The Daily Gazette is reprinting excerpts of the late Larry Hart’s long-running column, “Tales of Old Dorp.” The Fuller name has always been linked to the Schenectady of pre-Revolutionary days; historians know Samuel Fuller, the renowned architect who did much to alter and improve the old Holland style of building in Schenectady. Richard Fuller, a fourth-generation descendant of Samuel Fuller, also made a name for himself in the city. Hart tells his story today, in an excerpt of a column that originally appeared July 23, 1974.
Richard Fuller built a sumptuous home for himself and his new wife, the former Margaret Rowe, at the southeast corner of Union and Church streets, about 1880. It was a beautifully gabled, typically Victorian style home for the well-to-do.
Fuller had been successful even as a young man who was interested in real estate. He was instrumental in having constructed the Fuller Building, more popularly known as the Wedgeway Building, which borders on the west side of Erie Boulevard between Liberty and State streets.
He was treasurer for the Vale Cemetery Association and had an office on the second floor of the Fuller Building at the State Street end. Dances were held regularly in a large hall on the second floor of the Liberty Street corner.
Canal workers in the Erie Canal days patronized a saloon on the ground floor at the same corner.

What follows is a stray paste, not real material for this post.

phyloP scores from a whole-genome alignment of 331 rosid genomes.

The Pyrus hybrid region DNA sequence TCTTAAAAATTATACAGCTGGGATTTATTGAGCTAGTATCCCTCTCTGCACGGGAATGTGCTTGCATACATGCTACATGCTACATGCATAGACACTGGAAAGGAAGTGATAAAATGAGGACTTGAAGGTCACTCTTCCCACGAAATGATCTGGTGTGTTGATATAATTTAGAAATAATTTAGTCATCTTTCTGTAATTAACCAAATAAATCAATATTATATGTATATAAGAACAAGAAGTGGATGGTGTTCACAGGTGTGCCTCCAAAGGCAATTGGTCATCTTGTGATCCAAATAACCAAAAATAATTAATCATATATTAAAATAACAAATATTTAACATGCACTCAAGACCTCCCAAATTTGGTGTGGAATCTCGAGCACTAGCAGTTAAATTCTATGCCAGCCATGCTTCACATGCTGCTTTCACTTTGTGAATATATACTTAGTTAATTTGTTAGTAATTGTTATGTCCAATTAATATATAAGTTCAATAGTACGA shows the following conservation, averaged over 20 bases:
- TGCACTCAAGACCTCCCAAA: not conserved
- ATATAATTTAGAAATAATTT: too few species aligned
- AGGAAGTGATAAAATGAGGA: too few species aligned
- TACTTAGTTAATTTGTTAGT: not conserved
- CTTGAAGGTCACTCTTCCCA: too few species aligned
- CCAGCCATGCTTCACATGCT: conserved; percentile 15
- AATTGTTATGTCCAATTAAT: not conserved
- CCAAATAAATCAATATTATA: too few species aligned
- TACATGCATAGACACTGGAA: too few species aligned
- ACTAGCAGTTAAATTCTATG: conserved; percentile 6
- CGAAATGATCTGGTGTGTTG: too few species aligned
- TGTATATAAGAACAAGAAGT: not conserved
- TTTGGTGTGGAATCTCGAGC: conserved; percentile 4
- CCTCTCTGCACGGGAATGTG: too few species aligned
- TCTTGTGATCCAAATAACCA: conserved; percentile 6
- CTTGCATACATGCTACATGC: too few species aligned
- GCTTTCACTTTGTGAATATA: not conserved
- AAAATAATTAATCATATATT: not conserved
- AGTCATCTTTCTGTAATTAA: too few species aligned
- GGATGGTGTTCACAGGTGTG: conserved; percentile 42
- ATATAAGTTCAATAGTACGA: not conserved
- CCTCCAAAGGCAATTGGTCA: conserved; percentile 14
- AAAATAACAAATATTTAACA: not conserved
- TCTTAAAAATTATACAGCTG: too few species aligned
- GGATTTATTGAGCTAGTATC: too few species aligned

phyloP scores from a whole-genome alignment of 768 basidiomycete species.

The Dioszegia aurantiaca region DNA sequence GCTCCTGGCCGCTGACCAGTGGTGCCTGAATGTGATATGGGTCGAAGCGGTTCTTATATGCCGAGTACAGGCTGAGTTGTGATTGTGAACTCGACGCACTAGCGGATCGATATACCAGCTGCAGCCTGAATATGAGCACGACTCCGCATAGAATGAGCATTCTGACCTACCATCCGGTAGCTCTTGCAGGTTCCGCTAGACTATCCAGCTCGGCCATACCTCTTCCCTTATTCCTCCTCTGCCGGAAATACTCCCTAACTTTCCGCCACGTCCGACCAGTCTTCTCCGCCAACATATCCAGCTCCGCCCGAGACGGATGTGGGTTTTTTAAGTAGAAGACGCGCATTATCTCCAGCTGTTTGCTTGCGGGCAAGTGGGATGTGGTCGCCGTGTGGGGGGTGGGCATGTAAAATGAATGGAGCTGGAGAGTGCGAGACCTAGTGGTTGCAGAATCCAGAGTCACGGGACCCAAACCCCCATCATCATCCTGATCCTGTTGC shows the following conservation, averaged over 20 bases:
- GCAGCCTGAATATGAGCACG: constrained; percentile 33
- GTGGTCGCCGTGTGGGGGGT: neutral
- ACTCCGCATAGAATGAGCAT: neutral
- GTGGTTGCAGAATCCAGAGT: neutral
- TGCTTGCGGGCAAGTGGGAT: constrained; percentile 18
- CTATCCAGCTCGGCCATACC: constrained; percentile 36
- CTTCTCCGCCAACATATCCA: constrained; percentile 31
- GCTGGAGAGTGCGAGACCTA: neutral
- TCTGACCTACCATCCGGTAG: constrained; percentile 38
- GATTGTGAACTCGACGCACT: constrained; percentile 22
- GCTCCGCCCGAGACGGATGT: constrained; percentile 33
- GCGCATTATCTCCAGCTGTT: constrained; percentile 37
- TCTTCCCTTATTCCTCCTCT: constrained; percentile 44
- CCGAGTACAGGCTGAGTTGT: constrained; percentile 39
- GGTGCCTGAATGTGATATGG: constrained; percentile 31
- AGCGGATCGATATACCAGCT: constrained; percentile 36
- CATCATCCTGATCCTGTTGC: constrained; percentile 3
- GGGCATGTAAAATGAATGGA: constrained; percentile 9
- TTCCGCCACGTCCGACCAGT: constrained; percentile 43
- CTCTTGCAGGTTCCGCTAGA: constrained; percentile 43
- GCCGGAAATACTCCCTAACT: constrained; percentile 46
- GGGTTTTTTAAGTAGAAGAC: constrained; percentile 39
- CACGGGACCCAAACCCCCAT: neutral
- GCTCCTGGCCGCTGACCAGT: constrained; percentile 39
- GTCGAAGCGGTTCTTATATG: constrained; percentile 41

Watching the time
Time, and the use of it, was a matter of precision with Fuller. The large solid-gold watch tucked inside his vest pocket was not there as an ornament. It was hauled out constantly by the attached gold chain that looped to a vest button, and if ever he was late for anything, it was not by that watch.
The late Mrs. Helena Fuller Crooks of Scotia, who died in 1962, had many fond memories of her father — and that familiar gold watch figured in many of them.
She recalled one day when her father said to her: “I’m riding up to the college terrace this morning, Helena. If you care to go along, I’ll be leaving in 10 minutes.”
Somehow, in primping for the ride to the other side of town, she took a few minutes beyond the allotted time and found that her father’s carriage had left without her.
And there was a time a salesman stopped at Fuller’s office. It had been an especially busy day and Richard Fuller was growing impatient at the man’s insistence that he be allowed to discuss the worth of his product.
“If you will just give me one minute of your time, Mr. Fuller, I’ll prove to you what a bargain this is,” said the visitor. As the drummer launched headlong into his sales pitch, he failed to notice that Fuller had removed his gold watch from his vest pocket and placed it on the desk before him. Suddenly, he clapped the watch cover shut and turned to the paper work before him.
“Now, you’ve had your minute, sir. Good day,” Fuller said. The salesman left.
Mrs. Crooks also remembered from her childhood that there was a family tradition of sharing good fortune with others. On Christmas morning, the candlelit tree in the north corner of the living room was made even more attractive by the fine toys purchased weeks before at Schwartz’ toy shop in New York City. But they were not all for the only child of the Fuller family.
The rule was that the toys were hers first, but that she must share them with children of less fortunate families. Mrs. Fuller would already have seven or eight baskets filled with food. All that was needed now were the toys that Helena selected from under the tree. Mrs. Fuller then rang the servants’ bell to the barn and James Harbison, the coachman, brought the carriage or sleigh around to the front.
A good part of Christmas morning was spent in calling on families along Frog Alley and College Street.
Fuller died in 1902 and his wife in 1913. Both were buried in Vale Cemetery.
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